AME 32:175-184 (2003)  -  doi:10.3354/ame032175

Ecological implications of mass growth of benthic cyanobacteria in rivers

S. Sabater1,2,*, E. Vilalta2, A. Gaudes2, H. Guasch1, I. Muñoz2, A. Romaní1

1Department of Environmental Sciences and Institute of Aquatic Ecology, University of Girona, Campus Montilivi, 17071 Girona, Spain
2Department of Ecology, University of Barcelona, Avinguda Diagonal 645, 08028 Barcelona, Spain

ABSTRACT: The environmental and biological factors related to the wax and wane of benthic cyanobacteria were analysed in a river system (Llobregat River, NE Spain) with high nutrient content and low discharge. The cyanobacterial masses grew from early January to the end of May in shallow areas and extended progressively towards the riffle zones. Significant fractions of the mats became progressively unattached and free-floating, dispersing downstream and showing different structural and physiological characteristics. Chlorophyll a was slightly higher for the free-floating (34.6 ± 19 μg cm-2) than for the attached compartments (24.9 ± 19.5 μg cm-2). The exoenzymatic b-glucosidase, phosphatase (APA) and aminopeptidase (AMA) activities were higher in the free-floating than in the attached mats. The low APA:AMA ratio indicated that nitrogen limitation could affect both the attached and the free-floating mats. This situation was coincident with a peak in geosmin production, suggesting that nitrogen limitation could trigger the increase of geosmin in the cyanobacterial mats. The decay dynamics of the free-floating mats was revealed by higher AMA and b-glucosidase activities, which could be activated by the release of proteinaceous and polysaccharidic compounds of degrading cells. The degradation processes occurring within the mat could favour geosmin release into the water. Moreover, the large number of meiofauna in the free-floating mat could contribute both to the degradation process and to the release and diffusion of the geosmin in the river.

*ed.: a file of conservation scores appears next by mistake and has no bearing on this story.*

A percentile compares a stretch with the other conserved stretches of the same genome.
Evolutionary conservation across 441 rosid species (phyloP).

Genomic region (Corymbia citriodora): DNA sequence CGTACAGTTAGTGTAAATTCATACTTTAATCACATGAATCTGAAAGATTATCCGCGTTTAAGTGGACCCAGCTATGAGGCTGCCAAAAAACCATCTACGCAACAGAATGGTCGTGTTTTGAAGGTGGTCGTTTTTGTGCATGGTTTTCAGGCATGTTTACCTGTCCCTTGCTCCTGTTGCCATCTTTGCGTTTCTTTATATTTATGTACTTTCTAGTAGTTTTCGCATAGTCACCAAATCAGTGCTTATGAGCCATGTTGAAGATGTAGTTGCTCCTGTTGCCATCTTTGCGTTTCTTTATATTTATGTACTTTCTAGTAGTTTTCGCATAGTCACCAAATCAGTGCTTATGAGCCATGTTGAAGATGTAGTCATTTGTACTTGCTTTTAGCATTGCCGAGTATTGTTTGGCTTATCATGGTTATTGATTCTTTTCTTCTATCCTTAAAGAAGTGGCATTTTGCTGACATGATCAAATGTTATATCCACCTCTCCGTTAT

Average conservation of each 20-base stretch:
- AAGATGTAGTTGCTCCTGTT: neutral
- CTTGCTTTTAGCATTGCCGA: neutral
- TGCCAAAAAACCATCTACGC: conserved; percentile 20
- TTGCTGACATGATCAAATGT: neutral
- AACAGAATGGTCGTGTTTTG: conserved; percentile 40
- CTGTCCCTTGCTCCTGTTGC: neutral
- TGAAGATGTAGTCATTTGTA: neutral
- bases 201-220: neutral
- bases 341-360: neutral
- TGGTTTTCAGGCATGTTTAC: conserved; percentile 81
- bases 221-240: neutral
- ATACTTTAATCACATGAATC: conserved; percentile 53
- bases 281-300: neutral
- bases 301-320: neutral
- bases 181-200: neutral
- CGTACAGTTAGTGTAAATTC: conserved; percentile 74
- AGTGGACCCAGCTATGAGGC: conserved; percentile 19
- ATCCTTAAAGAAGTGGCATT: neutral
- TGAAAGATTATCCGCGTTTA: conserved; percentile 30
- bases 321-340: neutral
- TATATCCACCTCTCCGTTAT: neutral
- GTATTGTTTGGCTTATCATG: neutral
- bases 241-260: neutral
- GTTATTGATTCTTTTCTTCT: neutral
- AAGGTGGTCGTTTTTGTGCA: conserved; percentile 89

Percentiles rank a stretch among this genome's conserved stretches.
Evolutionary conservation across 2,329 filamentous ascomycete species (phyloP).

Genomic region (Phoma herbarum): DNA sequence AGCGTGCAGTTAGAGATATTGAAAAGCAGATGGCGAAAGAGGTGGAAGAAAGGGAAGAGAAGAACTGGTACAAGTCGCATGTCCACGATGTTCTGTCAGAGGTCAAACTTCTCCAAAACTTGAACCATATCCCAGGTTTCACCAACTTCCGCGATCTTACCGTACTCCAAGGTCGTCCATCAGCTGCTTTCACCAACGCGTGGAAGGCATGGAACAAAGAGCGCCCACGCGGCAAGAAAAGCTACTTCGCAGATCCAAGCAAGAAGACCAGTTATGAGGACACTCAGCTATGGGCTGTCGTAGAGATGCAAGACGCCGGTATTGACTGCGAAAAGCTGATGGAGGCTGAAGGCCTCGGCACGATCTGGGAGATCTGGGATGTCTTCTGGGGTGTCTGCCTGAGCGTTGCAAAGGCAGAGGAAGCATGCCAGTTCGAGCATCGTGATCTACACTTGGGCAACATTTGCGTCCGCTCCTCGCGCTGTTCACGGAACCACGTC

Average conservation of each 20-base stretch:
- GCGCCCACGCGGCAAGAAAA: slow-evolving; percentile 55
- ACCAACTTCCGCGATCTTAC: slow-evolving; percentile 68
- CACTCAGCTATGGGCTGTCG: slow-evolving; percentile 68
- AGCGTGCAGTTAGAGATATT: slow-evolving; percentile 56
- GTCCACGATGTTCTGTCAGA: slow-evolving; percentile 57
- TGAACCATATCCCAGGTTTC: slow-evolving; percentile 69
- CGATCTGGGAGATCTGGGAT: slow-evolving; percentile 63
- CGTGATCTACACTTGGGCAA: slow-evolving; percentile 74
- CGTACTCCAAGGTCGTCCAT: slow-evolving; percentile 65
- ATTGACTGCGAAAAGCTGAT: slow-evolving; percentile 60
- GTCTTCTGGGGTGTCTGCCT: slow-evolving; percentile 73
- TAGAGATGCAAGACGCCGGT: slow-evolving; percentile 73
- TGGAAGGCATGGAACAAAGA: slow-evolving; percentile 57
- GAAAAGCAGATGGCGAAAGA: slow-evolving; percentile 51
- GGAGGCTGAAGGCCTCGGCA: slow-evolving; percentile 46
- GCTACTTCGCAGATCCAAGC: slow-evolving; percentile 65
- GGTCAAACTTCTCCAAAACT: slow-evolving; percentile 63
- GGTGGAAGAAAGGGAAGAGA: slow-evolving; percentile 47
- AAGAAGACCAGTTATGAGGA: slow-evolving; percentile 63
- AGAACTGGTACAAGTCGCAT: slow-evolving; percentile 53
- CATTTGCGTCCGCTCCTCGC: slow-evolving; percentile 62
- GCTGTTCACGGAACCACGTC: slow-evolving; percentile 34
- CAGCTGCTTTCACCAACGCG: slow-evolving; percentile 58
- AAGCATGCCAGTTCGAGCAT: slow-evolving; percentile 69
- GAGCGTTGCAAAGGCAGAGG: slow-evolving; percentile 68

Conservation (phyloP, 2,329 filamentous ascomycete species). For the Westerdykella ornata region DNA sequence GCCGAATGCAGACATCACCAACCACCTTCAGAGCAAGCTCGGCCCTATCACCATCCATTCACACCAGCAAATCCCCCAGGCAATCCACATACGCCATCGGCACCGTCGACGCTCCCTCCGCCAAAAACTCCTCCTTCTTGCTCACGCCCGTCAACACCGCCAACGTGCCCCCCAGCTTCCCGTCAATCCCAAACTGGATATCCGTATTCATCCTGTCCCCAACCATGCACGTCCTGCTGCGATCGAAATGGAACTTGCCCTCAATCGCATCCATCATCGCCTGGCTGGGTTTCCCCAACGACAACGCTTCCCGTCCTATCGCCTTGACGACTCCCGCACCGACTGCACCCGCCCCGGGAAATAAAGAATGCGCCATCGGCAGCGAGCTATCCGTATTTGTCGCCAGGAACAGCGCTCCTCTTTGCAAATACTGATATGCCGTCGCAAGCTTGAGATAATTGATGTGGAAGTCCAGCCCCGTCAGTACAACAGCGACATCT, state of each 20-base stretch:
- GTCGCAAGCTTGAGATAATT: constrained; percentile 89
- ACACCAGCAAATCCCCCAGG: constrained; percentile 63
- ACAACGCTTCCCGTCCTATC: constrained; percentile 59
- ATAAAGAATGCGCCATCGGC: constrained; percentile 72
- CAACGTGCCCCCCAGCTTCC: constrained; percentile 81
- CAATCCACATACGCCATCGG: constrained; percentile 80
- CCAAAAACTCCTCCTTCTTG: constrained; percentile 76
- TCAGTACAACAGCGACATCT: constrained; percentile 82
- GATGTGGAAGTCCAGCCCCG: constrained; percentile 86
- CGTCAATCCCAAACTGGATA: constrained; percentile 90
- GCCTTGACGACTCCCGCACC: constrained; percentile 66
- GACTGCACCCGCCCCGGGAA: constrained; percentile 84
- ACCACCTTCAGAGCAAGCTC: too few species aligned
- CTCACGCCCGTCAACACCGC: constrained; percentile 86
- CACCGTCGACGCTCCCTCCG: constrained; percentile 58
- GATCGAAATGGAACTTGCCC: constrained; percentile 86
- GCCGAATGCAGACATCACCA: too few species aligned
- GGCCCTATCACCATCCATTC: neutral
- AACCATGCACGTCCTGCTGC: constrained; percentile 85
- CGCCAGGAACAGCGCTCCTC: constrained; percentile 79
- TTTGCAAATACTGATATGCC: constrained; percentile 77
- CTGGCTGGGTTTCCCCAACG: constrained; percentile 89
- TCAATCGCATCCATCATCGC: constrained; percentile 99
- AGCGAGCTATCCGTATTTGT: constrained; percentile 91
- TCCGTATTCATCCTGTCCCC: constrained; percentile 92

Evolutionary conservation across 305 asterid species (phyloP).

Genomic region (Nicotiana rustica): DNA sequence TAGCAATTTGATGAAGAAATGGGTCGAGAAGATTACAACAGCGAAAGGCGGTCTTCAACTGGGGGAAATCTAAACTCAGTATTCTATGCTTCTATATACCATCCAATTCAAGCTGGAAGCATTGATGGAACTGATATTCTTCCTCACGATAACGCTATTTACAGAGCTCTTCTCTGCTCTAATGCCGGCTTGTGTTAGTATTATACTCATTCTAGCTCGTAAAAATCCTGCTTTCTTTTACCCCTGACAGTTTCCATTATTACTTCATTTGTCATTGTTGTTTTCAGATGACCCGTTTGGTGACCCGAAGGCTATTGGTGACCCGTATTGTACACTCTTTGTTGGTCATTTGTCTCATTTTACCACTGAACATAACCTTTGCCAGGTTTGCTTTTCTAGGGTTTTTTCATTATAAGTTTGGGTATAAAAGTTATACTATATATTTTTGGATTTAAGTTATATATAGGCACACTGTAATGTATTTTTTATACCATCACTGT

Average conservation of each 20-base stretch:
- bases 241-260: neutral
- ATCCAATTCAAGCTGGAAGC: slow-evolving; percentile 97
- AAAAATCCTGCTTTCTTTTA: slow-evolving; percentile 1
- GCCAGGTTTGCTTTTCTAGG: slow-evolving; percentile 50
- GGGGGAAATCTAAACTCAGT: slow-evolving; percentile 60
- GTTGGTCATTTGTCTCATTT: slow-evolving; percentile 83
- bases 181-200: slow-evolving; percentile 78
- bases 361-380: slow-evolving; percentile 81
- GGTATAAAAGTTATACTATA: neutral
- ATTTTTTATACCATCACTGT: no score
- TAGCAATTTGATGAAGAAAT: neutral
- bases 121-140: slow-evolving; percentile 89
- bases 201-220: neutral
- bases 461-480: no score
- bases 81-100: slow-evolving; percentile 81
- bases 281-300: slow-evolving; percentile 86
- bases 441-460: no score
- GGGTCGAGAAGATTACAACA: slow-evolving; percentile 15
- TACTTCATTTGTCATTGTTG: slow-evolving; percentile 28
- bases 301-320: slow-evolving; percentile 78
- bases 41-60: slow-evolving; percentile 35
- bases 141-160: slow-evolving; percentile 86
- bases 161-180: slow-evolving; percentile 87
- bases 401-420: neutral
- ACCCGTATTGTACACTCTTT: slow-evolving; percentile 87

KEY WORDS: Cyanobacteria · Geosmin · Exoenzyme activities · Nutrient limitation · Chlorophyll


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